Make or Buy? Crackers

Make or Buy? Crackers

Emma Christensen
May 6, 2011

A plate of cheese and crackers is one of the easiest appetizers (and occasional dinners) that we can imagine. We never thought twice about buying crackers at the store for this very purpose, but the proliferation of recipes for DIY crackers over the past year has made us do some rethinking. Can there be a clear winner?

The world of crackers is so vast and diverse that it's hard to pick exactly one type to use for comparison. We finally settled on Kashi's "Heart to Heart Whole Grain Crackers" and the recipe for "Cornmeal, Parmesan, and Poppyseed Crackers" from the book DIY Delicious (recipe available here). We realize they're not the exact same cracker, but we feel that they're close enough for our general purposes.

All costs were taken from Peapod Online Grocery. In the homemade cost, we don't account for the cost of salt or other typical pantry staples.


Kashi's Heart to Heart Whole Grain Crackers
TOTAL: $3.29
PER SERVING: $0.47 (for 7 crackers)

Cornmeal, Parmesan, and Poppyseed Crackers
1 cup all-purpose flour: $0.19
1 cup cornmeal: $0.05
1/2 cup Parmesan cheese (ed: estimating ~2 oz): $1.12
3 tablespoons butter: $0.45
3/4 teaspoon kosher salt: $0.00
2 tablespoons poppy seeds (ed: estimating .25 oz): $1.06

TOTAL: $2.87
PER SERVING: $0.24 (ed: estimating ~12 servings from the recipe's 14 oz yield, based on Kashi's weight/serving ratio)


Kashi's Heart to Heart Whole Grain Crackers: 0 minutes

Cornmeal, Parmesan, and Poppyseed Crackers: Active time - about 6 minutes; Total time including resting and baking - one hour and six minutes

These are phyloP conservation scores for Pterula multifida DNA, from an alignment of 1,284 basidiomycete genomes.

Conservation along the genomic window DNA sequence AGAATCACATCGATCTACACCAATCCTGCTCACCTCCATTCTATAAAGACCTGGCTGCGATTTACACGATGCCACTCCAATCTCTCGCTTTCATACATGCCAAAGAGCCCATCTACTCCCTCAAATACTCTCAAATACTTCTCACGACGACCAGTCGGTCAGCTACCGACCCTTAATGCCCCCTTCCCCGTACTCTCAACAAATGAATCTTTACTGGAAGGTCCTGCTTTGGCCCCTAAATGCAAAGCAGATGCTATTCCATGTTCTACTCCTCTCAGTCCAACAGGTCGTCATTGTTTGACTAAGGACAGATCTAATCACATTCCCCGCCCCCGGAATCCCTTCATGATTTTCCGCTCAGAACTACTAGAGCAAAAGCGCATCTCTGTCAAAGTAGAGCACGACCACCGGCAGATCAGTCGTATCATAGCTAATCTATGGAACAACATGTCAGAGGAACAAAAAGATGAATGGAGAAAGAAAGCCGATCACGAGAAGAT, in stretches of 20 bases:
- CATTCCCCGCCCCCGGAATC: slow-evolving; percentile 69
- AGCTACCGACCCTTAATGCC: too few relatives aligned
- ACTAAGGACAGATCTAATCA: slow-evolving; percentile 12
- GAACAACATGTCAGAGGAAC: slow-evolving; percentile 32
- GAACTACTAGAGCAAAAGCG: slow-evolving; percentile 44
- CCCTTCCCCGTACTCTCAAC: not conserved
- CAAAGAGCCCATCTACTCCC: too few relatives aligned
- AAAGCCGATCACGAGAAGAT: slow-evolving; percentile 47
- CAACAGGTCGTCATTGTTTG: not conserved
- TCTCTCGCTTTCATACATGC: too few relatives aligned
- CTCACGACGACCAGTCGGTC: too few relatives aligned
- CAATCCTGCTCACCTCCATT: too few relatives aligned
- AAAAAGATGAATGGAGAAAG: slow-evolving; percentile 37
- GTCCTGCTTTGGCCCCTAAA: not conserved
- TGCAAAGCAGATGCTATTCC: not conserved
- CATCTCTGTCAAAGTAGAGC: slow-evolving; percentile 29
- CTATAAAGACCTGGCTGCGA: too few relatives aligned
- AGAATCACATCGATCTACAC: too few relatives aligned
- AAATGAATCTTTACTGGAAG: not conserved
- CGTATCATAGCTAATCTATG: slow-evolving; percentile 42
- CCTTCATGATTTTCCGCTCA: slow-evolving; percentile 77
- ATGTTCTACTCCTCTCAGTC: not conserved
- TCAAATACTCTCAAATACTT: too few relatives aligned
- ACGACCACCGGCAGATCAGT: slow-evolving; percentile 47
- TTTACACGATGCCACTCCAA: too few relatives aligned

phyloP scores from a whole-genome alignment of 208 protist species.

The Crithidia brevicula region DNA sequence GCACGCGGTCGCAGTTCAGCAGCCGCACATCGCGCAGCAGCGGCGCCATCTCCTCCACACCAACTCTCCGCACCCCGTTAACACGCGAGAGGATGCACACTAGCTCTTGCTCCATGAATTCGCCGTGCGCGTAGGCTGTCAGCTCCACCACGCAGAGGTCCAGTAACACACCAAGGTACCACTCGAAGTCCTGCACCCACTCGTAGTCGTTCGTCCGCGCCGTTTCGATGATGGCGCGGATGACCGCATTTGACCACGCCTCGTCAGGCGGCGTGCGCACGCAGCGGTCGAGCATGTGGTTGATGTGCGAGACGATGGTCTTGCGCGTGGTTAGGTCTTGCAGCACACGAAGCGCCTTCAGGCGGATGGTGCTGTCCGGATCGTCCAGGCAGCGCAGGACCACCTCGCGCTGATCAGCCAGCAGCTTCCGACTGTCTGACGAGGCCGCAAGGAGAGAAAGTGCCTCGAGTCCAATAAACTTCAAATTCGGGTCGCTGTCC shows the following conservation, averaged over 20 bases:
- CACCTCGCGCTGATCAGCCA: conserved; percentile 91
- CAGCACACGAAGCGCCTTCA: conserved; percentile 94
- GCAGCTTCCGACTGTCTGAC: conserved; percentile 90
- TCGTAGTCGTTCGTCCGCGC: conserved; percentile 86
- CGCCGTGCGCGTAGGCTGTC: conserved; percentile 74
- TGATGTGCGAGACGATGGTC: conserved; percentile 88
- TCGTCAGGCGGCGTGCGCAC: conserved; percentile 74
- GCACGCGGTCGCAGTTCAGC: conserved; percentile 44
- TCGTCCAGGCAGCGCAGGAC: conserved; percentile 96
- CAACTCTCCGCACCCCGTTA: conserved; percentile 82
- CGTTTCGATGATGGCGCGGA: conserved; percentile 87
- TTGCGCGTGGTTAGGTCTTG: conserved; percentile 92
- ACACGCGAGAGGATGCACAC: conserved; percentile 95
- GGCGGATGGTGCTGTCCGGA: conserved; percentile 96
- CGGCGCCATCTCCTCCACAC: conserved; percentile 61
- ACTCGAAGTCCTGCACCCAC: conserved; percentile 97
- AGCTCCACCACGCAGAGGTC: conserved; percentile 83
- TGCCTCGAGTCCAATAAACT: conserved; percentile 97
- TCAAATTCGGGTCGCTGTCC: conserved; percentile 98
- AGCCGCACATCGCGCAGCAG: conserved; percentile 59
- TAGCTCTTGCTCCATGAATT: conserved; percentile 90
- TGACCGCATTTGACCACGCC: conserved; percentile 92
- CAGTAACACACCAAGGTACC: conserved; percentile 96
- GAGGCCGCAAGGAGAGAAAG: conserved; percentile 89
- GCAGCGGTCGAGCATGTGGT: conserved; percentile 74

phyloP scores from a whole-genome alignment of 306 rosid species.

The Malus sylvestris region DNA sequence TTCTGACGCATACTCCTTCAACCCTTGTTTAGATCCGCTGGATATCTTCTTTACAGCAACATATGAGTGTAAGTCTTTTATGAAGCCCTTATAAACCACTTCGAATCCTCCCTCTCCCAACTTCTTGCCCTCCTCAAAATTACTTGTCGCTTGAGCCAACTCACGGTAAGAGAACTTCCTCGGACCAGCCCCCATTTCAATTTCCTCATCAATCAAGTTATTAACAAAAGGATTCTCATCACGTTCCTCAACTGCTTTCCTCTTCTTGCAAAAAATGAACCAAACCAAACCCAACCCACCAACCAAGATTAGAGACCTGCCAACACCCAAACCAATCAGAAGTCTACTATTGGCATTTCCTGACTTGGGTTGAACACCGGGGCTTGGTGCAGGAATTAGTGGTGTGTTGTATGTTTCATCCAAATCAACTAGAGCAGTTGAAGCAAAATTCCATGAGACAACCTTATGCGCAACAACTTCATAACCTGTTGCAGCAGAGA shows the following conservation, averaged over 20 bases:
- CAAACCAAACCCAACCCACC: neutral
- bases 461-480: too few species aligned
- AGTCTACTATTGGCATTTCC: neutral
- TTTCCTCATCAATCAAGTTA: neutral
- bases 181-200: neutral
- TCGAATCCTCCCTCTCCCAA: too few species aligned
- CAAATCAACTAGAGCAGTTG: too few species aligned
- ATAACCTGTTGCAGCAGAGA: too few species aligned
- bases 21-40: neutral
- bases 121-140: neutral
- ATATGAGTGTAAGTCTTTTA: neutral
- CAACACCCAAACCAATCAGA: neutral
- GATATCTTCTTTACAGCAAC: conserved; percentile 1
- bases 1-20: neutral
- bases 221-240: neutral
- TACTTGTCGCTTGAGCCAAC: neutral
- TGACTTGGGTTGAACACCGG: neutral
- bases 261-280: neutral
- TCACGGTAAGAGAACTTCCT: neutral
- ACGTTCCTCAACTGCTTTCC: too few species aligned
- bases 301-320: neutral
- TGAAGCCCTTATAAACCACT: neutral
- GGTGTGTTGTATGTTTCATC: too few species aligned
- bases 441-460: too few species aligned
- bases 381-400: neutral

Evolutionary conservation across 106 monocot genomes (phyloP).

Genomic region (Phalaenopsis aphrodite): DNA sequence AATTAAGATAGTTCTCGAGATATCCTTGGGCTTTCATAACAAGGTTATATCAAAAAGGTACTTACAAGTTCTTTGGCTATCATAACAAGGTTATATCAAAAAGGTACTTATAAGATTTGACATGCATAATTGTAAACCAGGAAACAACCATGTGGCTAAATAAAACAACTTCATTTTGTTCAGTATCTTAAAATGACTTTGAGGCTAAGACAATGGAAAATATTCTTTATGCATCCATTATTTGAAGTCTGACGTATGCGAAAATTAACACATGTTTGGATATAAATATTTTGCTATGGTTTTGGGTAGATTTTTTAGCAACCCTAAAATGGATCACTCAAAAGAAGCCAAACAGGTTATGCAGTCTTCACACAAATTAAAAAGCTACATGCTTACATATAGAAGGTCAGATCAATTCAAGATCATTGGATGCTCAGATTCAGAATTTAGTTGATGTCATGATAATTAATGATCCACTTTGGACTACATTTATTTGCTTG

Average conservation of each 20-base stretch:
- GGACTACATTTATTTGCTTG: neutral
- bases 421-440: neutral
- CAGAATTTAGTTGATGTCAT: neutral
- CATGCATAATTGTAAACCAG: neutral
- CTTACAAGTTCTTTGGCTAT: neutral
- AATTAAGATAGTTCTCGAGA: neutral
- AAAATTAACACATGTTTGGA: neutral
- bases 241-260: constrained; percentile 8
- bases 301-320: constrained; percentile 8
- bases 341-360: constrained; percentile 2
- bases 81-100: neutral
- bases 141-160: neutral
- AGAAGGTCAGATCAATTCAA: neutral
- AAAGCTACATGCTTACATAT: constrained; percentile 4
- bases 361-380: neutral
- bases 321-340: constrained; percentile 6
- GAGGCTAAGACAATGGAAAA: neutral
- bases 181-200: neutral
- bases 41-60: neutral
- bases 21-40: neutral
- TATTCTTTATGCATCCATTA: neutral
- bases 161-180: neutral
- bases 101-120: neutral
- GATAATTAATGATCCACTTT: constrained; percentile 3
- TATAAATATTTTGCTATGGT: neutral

It doesn't get much more convenient than opening a box and digging in. That said, it's surprisingly easy to make your own crackers. A quick whiz in the food processor and the dough is ready. All we have to do is roll it out, cut, and bake. The hands-on time is really minimal, and crackers can be made well ahead - even days ahead - of when we want to serve them.


With such a variety of crackers available on store shelves, it's totally possible to find one that meets all your personal standards for both tastiness and healthfulness. There are fat-free crackers and ones with no preservatives. You can find super-basic water crackers or ones chock-full of seeds and grains. So it's hard to argue that homemade crackers would necessarily be more tasty or healthful in this case.

The one advantage of making your own crackers is that you can control all the ingredients from start to finish. You never have to worry if a gluten-free cracker is really gluten-free, or if all the ingredients are truly organic. You can also control the flavors going into the cracker so you get exactly what you want, every time.


Personally, making our own crackers feels like a special occasion kind of thing to us. We'll make a batch for a fancy dinner or to go with a particular appetizer. But for more everyday purposes, we're perfectly content to pick up a box at the store. Even with the minimal effort involved in making them, we'd usually rather focus our time and energy on the other dishes on the table.

One big surprise from this comparison was how relatively inexpensive it is to make your own crackers verses buying them in the store. If you have a toddler or someone else in your house who regularly devours every cracker in sight, this could be good incentive to switch over to making our own more regularly.

OUR VERDICT: Buy, except for special occasions.

What do you think?

Related: Make or Buy? Cake Mix vs. Homemade

(Images: Peapod and Chronicle Books)

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